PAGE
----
As Nasty as It Gets
Room 243 is where the fabulously wealthy takeover artist and head of Revlon, Ronald O. Perelman, 55, is squaring off against his just plain wealthy ex-wife, socialite and Democratic fund-raiser Patricia Duff, 44, over their 4-year-old daughter Caleigh. The battle of the twosome, who divorced in September, has prompted an unlikely airing of dirty designer laundry. "We're in uncharted waters here," said Justice Franklin Weissberg early in the proceeding. "There aren't too many cases where a billionaire and a multimillionaire slug it out."
Duff, for instance, has referred to her ex as "socially inept"; Perelman has called her paranoid. Both have charged the other with physical abuse, allegations each has strongly denied. Then there was the time that Perelman, worth about $6 billion, was asked in court by Duff's attorney to estimate what it costs to feed his daughter. "When Caleigh eats with me," he replied, "she eats $3 worth of food a day"–a remark that made for juicy tabloid headlines and led a local deejay to mount a mock food drive. "There is an obscene quality about this," says Raoul Felder, a prominent New York City divorce lawyer with no connection to the case. "They're making the public a party to this unbounded greed and avarice."
In the middle of it all is Caleigh Sophia, a little girl who likes Beethoven, ballet and Barbies. "She's the light of my life," Patricia Duff told PEOPLE. "I don't think we were separated for more than two hours until the visitation process began in April 1997." Under a temporary custody agreement, Caleigh lives with her mother two-thirds of the year, split between a Manhattan apartment and a 14-room colonial mansion (known as Rock Meadow) on Duff's 21-acre estate in Southport, Conn. Caleigh spends the rest of her time with Perelman, either in his Georgian townhouse in Manhattan, his $16 million Palm Beach, Fla., mansion (Casa Apava) or his 57-acre estate in the Hamptons (the Creeks).
Not surprisingly, Duff and Perelman, who split in 1996 after 18 stormy months, are at odds over finances. According to Perelman's camp, Duff has received $30 million in cash, real estate and jewelry, plus $1.5 million a year in alimony. They add that she is trying to increase the court-ordered monthly child-support payment of $12,000 to pay for a Manhattan rental for Caleigh or obtain $7 million for a new townhouse (Duff's side disputes these figures). A spokesman for Duff, who has gone through five teams of lawyers since her legal troubles began, says, "The wealthiest man in New York owes his daughter a certain level of support."
For his part, the high-living Perelman–who declined to comment to PEOPLE–has amended his $3-a-day remark by stating he spends $360,000 a year on his daughter's schooling, tutoring and nannies. "He's hardly a deadbeat dad," says someone who is close to the family. "He wants the very best for his children. But he's a hard bargainer." Perelman, seeking full custody of Caleigh, has pointed to an 800-page report by a court-appointed psychiatrist suggesting that Duff has a "narcissistic-personality disorder." Duff calls the report ludicrous, claiming that Perelman tried to influence the psychiatrist during a lunch at his Hamptons estate. Resolving such issues won't be easy. "These are two people," says a friend of the former couple's, "who are used to getting their own way."
Perhaps that is what drew them together in the first place. The Los Angeles-born daughter of a Hughes Aircraft executive, Duff married her high school sweetheart Tomas Zabrotsky, but the couple split after only a year. In 1980 she wed Washington lawyer Daniel Duff, a union that lasted five years. "She's full of life, a knockout with brains," he says. "People liked to be in her orbit." Duff was a highly regarded Democratic consultant when she married motion-picture executive Mike Medavoy in 1986; they befriended the likes of Bill Clinton and Barbra Streisand before splitting in 1994. "The way she goes from one power husband to another," says a former classmate, "is phenomenal."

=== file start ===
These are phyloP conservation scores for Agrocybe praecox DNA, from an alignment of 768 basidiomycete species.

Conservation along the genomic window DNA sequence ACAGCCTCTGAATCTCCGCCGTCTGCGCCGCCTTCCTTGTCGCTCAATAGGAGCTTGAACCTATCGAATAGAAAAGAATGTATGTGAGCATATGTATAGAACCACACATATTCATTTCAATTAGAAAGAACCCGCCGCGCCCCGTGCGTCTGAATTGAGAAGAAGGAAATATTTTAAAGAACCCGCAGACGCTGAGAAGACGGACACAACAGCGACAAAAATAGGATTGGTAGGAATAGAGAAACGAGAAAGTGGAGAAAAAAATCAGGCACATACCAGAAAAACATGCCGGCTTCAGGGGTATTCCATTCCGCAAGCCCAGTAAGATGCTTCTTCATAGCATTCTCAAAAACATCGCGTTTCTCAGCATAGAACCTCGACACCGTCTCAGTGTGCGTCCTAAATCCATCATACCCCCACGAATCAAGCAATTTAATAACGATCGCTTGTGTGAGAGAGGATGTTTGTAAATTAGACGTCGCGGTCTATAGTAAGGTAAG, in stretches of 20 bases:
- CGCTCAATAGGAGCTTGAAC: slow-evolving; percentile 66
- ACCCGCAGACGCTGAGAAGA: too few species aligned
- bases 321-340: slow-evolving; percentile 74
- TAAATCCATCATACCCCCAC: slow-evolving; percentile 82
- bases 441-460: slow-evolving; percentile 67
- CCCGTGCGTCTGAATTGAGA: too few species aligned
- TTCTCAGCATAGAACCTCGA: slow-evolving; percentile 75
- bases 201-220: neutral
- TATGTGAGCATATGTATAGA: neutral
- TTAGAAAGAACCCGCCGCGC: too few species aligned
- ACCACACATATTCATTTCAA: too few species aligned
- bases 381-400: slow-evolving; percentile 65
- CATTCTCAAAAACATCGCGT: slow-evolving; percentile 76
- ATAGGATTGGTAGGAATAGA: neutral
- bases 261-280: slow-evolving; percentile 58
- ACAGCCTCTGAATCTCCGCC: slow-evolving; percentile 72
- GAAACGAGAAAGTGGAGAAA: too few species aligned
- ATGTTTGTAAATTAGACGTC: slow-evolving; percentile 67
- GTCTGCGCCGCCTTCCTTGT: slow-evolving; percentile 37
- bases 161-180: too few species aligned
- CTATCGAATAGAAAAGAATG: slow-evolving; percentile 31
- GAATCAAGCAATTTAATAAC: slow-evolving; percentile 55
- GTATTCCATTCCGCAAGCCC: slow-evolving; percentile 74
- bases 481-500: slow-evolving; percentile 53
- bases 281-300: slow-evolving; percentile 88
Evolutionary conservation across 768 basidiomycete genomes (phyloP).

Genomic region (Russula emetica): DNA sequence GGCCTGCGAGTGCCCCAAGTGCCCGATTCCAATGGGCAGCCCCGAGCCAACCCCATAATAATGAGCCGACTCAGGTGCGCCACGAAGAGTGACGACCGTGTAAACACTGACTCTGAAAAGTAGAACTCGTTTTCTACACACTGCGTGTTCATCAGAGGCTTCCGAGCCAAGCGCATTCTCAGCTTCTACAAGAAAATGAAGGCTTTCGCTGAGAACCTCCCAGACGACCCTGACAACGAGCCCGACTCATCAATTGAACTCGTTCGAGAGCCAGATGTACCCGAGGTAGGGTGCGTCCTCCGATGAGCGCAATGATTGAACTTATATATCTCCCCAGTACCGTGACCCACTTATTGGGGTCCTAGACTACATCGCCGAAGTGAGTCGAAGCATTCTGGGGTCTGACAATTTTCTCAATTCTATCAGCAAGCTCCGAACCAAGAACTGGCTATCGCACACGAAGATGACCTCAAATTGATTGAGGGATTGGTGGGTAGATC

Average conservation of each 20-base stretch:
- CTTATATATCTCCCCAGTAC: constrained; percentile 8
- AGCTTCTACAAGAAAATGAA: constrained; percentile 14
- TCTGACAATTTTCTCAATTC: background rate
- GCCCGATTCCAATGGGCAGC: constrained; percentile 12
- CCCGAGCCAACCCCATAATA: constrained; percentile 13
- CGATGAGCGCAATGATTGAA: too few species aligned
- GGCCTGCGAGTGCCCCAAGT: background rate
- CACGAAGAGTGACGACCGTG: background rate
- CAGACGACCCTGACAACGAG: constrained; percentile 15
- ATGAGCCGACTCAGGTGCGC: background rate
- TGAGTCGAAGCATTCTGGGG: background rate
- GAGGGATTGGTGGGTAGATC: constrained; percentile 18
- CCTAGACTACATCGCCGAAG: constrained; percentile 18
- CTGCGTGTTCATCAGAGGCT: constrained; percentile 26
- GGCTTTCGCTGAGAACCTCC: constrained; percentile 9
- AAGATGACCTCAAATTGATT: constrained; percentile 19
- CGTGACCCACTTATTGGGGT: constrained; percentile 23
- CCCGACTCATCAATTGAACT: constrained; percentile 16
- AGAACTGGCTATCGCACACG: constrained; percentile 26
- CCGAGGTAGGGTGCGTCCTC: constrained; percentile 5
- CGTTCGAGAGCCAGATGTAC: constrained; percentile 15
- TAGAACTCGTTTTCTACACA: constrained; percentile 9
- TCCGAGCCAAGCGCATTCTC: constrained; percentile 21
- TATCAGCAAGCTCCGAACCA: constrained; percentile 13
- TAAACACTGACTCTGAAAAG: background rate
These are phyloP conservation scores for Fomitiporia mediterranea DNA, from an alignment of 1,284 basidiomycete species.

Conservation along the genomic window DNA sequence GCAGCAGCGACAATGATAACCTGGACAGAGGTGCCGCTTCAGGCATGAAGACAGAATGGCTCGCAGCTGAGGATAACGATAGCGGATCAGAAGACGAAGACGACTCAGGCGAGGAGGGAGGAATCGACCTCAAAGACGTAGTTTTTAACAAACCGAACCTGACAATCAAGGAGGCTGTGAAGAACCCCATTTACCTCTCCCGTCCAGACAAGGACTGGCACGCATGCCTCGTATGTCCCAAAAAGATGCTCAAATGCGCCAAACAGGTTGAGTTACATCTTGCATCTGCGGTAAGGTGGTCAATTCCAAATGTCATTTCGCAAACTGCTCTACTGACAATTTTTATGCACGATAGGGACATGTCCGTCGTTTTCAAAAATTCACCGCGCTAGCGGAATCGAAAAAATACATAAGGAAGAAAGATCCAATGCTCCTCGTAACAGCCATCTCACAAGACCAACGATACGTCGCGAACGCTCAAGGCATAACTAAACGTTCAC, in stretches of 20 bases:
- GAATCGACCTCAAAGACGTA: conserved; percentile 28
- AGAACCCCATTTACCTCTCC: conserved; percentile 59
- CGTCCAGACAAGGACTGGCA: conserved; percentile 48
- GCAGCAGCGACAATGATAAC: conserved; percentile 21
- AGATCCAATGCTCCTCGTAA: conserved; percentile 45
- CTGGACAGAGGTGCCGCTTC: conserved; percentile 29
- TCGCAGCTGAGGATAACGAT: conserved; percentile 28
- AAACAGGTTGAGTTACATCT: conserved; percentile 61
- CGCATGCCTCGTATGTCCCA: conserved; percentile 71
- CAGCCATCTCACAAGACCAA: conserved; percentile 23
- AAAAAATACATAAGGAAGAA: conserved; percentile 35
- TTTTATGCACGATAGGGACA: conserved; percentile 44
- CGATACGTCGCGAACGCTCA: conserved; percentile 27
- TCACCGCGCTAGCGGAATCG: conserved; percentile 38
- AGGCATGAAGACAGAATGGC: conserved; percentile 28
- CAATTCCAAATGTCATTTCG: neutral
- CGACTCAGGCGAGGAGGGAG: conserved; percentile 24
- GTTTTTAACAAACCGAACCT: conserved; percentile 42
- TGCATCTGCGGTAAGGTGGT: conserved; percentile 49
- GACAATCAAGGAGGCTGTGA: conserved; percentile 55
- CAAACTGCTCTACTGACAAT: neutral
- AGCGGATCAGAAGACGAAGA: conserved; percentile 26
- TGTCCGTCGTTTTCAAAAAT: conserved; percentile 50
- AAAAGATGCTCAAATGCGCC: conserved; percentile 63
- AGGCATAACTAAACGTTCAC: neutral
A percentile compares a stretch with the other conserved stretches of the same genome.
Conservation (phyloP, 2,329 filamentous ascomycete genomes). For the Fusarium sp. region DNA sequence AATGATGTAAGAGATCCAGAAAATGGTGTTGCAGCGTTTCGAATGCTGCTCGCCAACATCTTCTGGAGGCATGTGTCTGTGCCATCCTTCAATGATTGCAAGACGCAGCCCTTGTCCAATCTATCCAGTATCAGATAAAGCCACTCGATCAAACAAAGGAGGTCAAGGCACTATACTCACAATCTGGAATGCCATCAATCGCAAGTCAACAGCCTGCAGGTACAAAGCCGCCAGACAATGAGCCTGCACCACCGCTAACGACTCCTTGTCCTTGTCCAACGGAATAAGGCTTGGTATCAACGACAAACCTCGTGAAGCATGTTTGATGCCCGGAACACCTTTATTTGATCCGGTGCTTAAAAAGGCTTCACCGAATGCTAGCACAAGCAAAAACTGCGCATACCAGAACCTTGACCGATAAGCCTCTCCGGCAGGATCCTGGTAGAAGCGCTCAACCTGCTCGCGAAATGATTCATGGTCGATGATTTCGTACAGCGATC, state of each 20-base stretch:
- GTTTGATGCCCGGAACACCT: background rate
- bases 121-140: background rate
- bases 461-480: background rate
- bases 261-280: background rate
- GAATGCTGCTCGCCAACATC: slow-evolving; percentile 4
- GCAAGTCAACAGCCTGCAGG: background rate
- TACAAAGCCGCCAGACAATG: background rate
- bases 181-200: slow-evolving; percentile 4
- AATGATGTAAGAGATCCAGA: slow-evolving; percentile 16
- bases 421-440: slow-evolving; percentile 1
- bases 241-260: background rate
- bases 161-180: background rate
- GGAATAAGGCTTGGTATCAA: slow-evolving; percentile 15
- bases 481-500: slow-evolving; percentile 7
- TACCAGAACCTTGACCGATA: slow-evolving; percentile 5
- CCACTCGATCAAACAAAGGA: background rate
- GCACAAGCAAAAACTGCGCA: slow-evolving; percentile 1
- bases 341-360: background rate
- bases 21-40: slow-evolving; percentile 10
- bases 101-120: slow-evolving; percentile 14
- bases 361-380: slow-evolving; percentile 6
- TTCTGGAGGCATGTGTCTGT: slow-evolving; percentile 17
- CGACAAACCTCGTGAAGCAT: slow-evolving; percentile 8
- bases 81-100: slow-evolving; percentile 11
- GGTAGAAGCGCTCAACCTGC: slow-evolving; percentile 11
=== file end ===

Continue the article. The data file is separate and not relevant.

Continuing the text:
The son of a wealthy Philadelphia businessman, Perelman began amassing his own fortune at age 35 by gobbling up ailing companies and then turning them around. Married for 18 years to heiress Faith Golding, and for nine years to New York City gossip columnist Claudia Cohen–whose 1994 divorce netted her $80 million–Perelman has five other children. He was introduced to Duff by mutual friends Melanie Griffith and Don Johnson, and they married on Dec. 12, 1994, a day before Duff gave birth to Caleigh, her only child.
But tensions mounted faster than the interest on Perelman's riches. "The marriage was difficult from the beginning," says a Perelman associate. Miffed that Duff attended a 1996 party for Al Gore without him, Perelman boarded his Gulf-stream jet and left Duff and Caleigh behind in Chicago. A reconciliation attempt backfired when Perelman discovered a tape recorder, which wasn't turned on, in Duff's purse. But Duff soon landed in the arms of N.J. Sen. Robert Torricelli, 47. "She's a real person," insists Torricelli. "She mows the lawn, she weeds the garden. And she's totally dedicated to Caleigh."
So, says a close associate, is Perelman, adding that the mogul is driven by an interest in fairness: "He is a very rich man, but nobody wants to be made a fool of." Others see a more sinister motive. "He spends his days wheeling and dealing and crushing opponents to get the best deal," says a Duff associate. "I think he just wants to win."
Lawyer Felder blames both parties. "They're tying up the court while other people wait to have their cases heard," he says. "It makes a mockery of the law." What it will do to their daughter remains to be seen.
Julia Campbell, Cynthia Wang and Ward Morehouse III in New York City, Susan Gray and Vicky Moon in Washington, D.C., Marianne Stochmal in Southport and Don Sider in Palm Beach